Park Welcomes Jess Row ’93 as 2016 Peter Baida ’68 Writer-in-Residence


Award-winning author Jess Row ’93 will return to campus next week as our Peter Baida ’68 Writer-in-Residence. Upper School students will have the opportunity to participate in several seminars with Row throughout the day, and have been preparing by reading a short chapter in his new novel, Your Face in Mine, as well as an essay he wrote called “Narrative Sons.” (See below for a link to “Narrative Sons.”)

Row’s first book, The Train to Lo Wu, a collection of short stories set in Hong Kong, was published in 2005. In 2006 it was shortlisted for the PEN/Hemingway Award and was a finalist for the Kiriyama Prize and the Graywolf Press Nonfiction Prize. In 2007, Row was named a “Best Young American Novelist” by Granta — publisher of the best new literary writing and art. His second collection of stories, Nobody Ever Gets Lost, was published in 2011, and his first novel, Your Face in Mine, was published in 2014.

According to Dwight Garner from The New York Times,

Your Face in Mine more than fulfills the promise of [Jess Row’s] first two books. It puts him on another level as an artist. He doesn’t shy away from the hard intellectual and moral questions his story raises, or from grainy philosophical dialogue, but he submerges these things in a narrative that burns with a steady flame. You turn the pages without being aware you are turning them…There’s some Jonathan Lethem in Mr. Row’s street-level awareness of culture, popular and otherwise. There’s some Saul Bellow in his needling intelligence. Necessity is a mother of invention, this novel declares, but so is uncut human desire. “How far in the future can it be,” Martin asks, “when people say, I don’t want to be me anymore?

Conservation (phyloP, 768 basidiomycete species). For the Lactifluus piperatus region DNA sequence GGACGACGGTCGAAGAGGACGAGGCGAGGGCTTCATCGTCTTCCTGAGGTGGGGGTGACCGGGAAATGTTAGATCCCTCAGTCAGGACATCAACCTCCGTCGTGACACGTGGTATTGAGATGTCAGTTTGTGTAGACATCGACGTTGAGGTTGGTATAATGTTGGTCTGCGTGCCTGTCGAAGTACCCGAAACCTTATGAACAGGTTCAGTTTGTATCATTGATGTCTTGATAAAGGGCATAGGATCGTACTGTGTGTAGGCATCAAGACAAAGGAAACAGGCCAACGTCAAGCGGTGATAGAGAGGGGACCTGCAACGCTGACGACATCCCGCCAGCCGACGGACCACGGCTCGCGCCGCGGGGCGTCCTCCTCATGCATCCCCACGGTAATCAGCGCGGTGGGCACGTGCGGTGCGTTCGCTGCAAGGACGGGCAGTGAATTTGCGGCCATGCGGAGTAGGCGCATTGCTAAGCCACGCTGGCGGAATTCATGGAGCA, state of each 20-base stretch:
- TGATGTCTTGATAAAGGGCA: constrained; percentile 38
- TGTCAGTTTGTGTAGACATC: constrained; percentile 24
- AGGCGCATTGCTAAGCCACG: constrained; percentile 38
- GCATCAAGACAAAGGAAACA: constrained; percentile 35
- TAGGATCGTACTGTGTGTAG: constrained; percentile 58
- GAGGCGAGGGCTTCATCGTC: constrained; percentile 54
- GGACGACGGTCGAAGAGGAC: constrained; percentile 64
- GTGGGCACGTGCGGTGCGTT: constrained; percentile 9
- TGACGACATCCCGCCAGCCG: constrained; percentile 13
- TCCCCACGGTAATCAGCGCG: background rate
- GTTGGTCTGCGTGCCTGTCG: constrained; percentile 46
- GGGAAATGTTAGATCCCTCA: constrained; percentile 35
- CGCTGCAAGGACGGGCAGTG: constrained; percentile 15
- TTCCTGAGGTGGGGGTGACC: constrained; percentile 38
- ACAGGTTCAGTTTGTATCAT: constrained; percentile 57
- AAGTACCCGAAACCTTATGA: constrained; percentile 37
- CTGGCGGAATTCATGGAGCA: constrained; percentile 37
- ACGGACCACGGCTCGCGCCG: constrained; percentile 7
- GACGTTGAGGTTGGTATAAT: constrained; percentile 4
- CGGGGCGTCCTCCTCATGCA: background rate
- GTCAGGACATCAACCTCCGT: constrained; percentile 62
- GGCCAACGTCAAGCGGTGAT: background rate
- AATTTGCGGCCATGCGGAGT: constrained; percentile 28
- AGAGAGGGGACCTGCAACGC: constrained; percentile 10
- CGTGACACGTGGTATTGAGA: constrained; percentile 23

Row’s stories have appeared in The Atlantic, Tin House, Conjunctions, Boston Review, Ploughshares, Granta, American Short Fiction, Threepenny Review, Ontario Review, Harvard Review, and elsewhere, have been anthologized three times in The Best American Short Stories (most recently in The Best American Short Stories 2011), and have won two Pushcart Prizes and a PEN/O. Henry Award. He has also received an NEA fellowship in fiction and a Whiting Writers Award. His nonfiction and criticism appear often in The New York Times Book Review, Bookforum, Threepenny Review, and Boston Review, among other publications.

After graduating from Yale, Row taught English for two years as a Yale-China fellow at the Chinese University of Hong Kong. He completed an M.F.A. at the University of Michigan, and is currently an associate professor of English at The College of New Jersey and a member of the international faculty of the M.F.A. program at the City University of Hong Kong.

To read Row’s essay “Native Sons,” click here:

More about Jess Row.

More about Park alumni.

Photo: New York Times

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